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Remembering May 21st

Vincent Cheng: I still bear the scars

This is an exchange of letters between Vincent Cheng and the National Library Board (NLB). See also my posts here and here. Read also Martyn See’s post 23 years after Operation Spectrum: Ex-detainees recall mental and physical abuses.

29th May 2010 – Vincent Cheng to NLB

Dear Sir/Madam,

I am the person who has been barred from speaking at and attending the 4 June 2010 forum organised by the NUS History Society. Many people have asked me for the reasons of this ban. I do not know because the most truthful and intelligent answer can only come from you, the august member of the National Library Board whose aim I have been told is to preserve and make accessible the nation’s literary and publishing heritage and intellectual memory.

I have only two concerns:
– Were you instructed by a higher authority, and which one, to impose the ban? What are the reasons?
– Were you practising self-censorship? What are your reasons?

In case you still do not know who I am, let me kindly remind you that I was an ISA detainee in 1987, arbitrarily arrested and detained, never charged, never brought to trial and never convicted, only hideously and ceremoniously insulted and condemned. It is now 23 years. I still bear the scars.

I wish to know whether the National Library Board is part of this ugly scheme of history.

For truth and justice,
Vincent Cheng

1st June 2010 – NLB to Vincent Cheng

Dear Mr Vincent Cheng,

Thank you for your email to the Chairman and members of the NLB Board. We would like to take this opportunity to personally explain the context and background of this seminar to you.

The National Library is the venue sponsor for the National University of Singapore‚Äôs (NUS) Singapore History seminar organised by the NUS History Society. NLB had supported this seminar due to its focus on the personalities, events and agenda that shaped the history of Singapore. This was in line with NLB’s focus for its heritage programmes and exhibitions which explored the role of key movers in Singapore’s growth from a fishing village into a modern nation.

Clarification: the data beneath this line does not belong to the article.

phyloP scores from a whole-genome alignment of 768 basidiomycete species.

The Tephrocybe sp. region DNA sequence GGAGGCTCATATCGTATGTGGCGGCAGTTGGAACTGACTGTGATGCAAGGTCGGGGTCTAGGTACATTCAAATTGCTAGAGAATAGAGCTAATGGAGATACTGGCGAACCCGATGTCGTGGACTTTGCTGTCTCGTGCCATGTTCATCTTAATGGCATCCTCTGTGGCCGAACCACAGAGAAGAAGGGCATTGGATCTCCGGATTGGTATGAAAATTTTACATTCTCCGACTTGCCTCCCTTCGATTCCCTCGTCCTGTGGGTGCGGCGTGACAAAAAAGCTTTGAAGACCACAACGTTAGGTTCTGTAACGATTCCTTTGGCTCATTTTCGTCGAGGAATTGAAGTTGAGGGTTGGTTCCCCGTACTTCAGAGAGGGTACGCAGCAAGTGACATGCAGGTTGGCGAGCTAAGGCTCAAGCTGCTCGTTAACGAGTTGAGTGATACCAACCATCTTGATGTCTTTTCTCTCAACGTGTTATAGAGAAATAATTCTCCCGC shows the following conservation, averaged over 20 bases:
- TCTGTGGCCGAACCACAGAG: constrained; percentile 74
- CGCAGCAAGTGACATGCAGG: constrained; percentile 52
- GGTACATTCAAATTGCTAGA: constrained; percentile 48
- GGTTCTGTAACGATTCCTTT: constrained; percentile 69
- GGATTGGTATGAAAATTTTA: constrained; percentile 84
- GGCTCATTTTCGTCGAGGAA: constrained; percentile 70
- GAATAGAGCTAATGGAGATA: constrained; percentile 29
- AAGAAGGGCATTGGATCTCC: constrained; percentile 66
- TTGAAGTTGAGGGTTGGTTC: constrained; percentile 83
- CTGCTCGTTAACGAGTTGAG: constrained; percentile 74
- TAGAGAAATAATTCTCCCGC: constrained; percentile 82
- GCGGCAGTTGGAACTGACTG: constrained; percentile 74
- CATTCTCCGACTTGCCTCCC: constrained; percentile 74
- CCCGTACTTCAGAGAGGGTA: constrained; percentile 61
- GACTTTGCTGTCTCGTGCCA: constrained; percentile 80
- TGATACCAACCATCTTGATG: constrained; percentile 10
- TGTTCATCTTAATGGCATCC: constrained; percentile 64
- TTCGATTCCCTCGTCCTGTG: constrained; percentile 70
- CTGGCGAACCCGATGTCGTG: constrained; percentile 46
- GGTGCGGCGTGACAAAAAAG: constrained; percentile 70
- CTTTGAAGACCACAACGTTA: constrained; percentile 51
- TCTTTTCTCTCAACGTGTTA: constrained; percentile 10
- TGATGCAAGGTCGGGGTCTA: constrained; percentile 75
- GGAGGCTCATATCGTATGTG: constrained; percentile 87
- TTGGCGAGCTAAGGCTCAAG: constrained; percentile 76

NUS History Society (NUSHS) had indicated that Junior College and Upper Secondary students were the target audience and that academics would form the line-up of speakers. The initial line-up provided by the NUSHS for NLB’s support were academics from the local tertiary institutions researching on these areas. The academic exploration that the seminar would pursue was also in line with NLB’s programming objectives to seek insights into Singapore’s history through research and study. The late inclusion of yourself, by the society was not consistent with the direction of the initial proposed line-up, of academics, by NUSHS.

As part of our partnership and sponsorship conditions with all our programme partners, the content and details of the programme such as the panel of speakers need to be in line with the intent of the event and jointly agreed upon. For this particular seminar, the programme details did not follow the intent of the seminar based on our initial discussions with NUSHS. The final line-up of speakers provided by NUSHS include Assoc Prof Yong Mun Cheong, Head of the History Department of NUS, Assoc Prof (Adjunct) Loh Kah Seng of NTU, Assoc Prof Huang Jianli with the History Department of NUS and Assoc Prof (Adjunct) Kwa Chong Guan with the Rajaratnam School of International Studies at NTU and the History Department of NUS. Based on this line-up, the National Library is still working with the NUSHS to hold this public seminar this Friday and we welcome you to attend the seminar.

Regards,
Amy Gay
Director, Communications
NLB

3rd June 2010 – Vincent Cheng to NLB

Dear Ms Amy Gay,

Thank you for your reply.

You are trying to pin the blame for the fiasco on the organiser of the event, that is, the NUS History Society (NUSHS). For me, that is only a technical problem. What worries me is a deeper issue when NLB thinks that academics and researchers make history. What about the actual actors of history? I may not be a professional academic, but armed with a Masters in Theology, I do know something about academic research. The topic under discussion, Singapore History: Who Writes The Script?, is definitely relevant to the topic proposed for my speech, 21 May 1987: What Really Happened? Furthermore, I was an actor in that history of 1987. To say that I was axed because I was a “late inclusion” is an excuse, if not a lie, (as the other writers have pointed out). I would rather give credit to NUSHS for their intellectual sense of the topic and their concern for inclusivity of various perceptions of history.

I am still not convinced that NLB is an august institution of independence and integrity. If your role is to be a mouthpiece of the government, no matter in how subtle a way, then let it be publicly known so that people will know how to deal with you. If not, then “walk the talk”.

A man in the street inquired about the ban imposed on me by NLB.

He asked: “Are they banning you or the topic?”
I said: “I don’t know”
He said: “What are you going to speak about anyway?”
I said: “The truth.”
He said: “Is that so frightening?
I said: “Yes, it is …….and THE TRUTH WILL SET US FREE.”

A great Man said this two thousand years ago.

For Truth and Justice,
Vincent Cheng

4th June 2010 – Vincent Cheng to NLB

Dear Ms Amy Gay,

I refer to your “approval” of my basic right to attend the NUS History Society’s seminar at the Pod, NLB today.

I will be staying away from this event as a protest to the arbitrary suppression of my right of free expression as a panel speaker in the spirit of the Consitution of Singapore.

For Truth and Justice.
Vincent Cheng

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